On December 1, 2021, a historic global effort to develop a “Pandemic Treaty” was unveiled. The draft of the treaty will be written and negotiated under the Constitution of the World Health Organization and under the World Health Assembly. Its goal is “to strengthen pandemic prevention, preparedness and response” as well as “protecting the world from future infectious diseases crises”.
This Wall Street Journal article was written by Tom Frieden, the former director of the Centers for Disease Control and Prevention from 2009 to 2017. While COVID-19 preoccupies us at the moment, it is crucial to begin thinking about the next inevitable pandemics. Dr. Frieden explains that in the years after COVID-19, it is likely that another infectious disease, possibly a similar pneumonia-like illness, suddenly emerges. Will we be ready?
The first documented Coronavirus reinfection was reported in Hong Kong on August 24th, 2020. Experts say this finding was not unexpected, “especially given the millions of people who have been infected worldwide”. While there have been many presumed cases of reinfection, this case was the first to be confirmed.
Since the COVID-19 epidemic has raised awareness for global public health in general and pandemic outbreaks in particular, many, especially young people of my generation, might want to learn more about this field. I wanted to share and review one of the first online courses in public health I completed, which provided a perfect introduction to the topic for me.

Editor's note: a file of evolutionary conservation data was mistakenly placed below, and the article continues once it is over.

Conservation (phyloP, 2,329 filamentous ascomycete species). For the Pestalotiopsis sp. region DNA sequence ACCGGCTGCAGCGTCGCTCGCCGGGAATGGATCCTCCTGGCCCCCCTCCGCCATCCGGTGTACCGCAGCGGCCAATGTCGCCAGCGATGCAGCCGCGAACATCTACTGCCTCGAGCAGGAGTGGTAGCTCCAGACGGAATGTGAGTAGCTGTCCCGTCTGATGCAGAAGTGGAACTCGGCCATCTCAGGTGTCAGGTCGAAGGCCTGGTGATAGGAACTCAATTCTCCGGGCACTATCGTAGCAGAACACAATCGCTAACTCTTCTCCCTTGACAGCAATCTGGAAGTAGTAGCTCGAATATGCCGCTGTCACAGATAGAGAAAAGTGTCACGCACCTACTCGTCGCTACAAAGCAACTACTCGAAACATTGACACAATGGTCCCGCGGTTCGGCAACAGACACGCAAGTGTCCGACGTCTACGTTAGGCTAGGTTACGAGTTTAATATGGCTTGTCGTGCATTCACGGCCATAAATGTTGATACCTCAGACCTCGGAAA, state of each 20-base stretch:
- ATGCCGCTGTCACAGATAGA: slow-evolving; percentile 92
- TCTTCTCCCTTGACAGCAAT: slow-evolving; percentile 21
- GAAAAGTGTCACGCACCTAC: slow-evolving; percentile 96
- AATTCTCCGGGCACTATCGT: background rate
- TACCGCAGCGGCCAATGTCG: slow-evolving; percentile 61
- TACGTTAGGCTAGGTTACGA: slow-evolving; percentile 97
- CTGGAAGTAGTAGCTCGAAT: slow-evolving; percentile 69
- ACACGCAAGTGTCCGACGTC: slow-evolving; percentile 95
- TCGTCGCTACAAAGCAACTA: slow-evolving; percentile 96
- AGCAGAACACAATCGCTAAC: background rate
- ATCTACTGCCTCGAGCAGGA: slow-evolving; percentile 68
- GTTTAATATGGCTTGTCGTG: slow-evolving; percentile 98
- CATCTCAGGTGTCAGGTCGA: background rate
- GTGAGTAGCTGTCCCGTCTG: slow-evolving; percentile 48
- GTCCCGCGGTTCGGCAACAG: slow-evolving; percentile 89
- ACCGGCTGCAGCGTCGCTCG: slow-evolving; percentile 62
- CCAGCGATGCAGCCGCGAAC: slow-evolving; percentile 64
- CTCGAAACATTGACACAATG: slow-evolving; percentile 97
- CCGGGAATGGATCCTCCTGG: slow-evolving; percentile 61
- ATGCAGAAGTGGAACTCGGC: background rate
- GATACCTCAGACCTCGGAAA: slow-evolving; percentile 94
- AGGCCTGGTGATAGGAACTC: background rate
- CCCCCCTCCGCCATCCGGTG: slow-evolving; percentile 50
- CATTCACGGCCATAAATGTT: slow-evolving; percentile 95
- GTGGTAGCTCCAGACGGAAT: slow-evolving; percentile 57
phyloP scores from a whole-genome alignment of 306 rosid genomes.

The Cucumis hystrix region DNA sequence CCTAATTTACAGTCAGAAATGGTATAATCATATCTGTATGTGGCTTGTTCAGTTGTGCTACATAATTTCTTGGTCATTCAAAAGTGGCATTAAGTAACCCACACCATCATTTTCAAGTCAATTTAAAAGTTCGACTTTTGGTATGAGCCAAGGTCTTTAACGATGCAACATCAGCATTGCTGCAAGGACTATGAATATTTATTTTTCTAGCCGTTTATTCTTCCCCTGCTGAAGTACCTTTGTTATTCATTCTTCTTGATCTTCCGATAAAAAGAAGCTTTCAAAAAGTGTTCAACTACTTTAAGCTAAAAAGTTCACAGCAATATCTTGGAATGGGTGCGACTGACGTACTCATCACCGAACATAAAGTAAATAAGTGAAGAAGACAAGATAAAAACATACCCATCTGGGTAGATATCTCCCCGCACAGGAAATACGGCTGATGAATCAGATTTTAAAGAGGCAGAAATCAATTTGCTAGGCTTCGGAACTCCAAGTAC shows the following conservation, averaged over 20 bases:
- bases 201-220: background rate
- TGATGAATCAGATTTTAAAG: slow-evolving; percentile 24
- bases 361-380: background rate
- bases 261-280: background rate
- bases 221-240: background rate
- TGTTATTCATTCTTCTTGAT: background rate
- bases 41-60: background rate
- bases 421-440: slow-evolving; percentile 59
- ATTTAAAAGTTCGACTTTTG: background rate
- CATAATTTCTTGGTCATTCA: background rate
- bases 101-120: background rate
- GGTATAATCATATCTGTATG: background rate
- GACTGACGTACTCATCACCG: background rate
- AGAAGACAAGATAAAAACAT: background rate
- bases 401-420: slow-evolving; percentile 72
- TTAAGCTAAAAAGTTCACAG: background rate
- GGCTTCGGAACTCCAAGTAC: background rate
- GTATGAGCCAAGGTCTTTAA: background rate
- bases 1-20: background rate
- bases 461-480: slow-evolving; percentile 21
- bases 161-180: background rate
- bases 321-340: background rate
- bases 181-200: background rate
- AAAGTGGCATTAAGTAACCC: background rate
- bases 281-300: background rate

While social distancing is the best way to slow the spread of Coronavirus and flatten the curve of infections to make sure that hospitals are not overwhelmed, to return to full normalcy, we need to discover, test, and administer a vaccine in large quantities. The good news is that there are currently 35 companies racing to create a vaccine and at least 52 vaccine programs underway.
The World Health Organization has recently declared the nearly year-long Ebola outbreak in the Democratic Republic of Congo as a Public-Health Emergency of International Concern. The declaration was made after recent developments in the outbreak made it one of international concern. Continue Reading
Gapminder is a Swedish foundation created by Hans Rosling, his son Ola Rosling, and Anna Roslin Rönnlund. It was founded on February 25th, 2005 in Stockholm, Sweden and often collaborates with universities, the United Nations, and both public and non-governmental organizations. Gapminder strives to educate the world’s population on the ignorance of global facts, reduce misconceptions of people’s worldview, and promote global data and research that is easy to understand. Continue Reading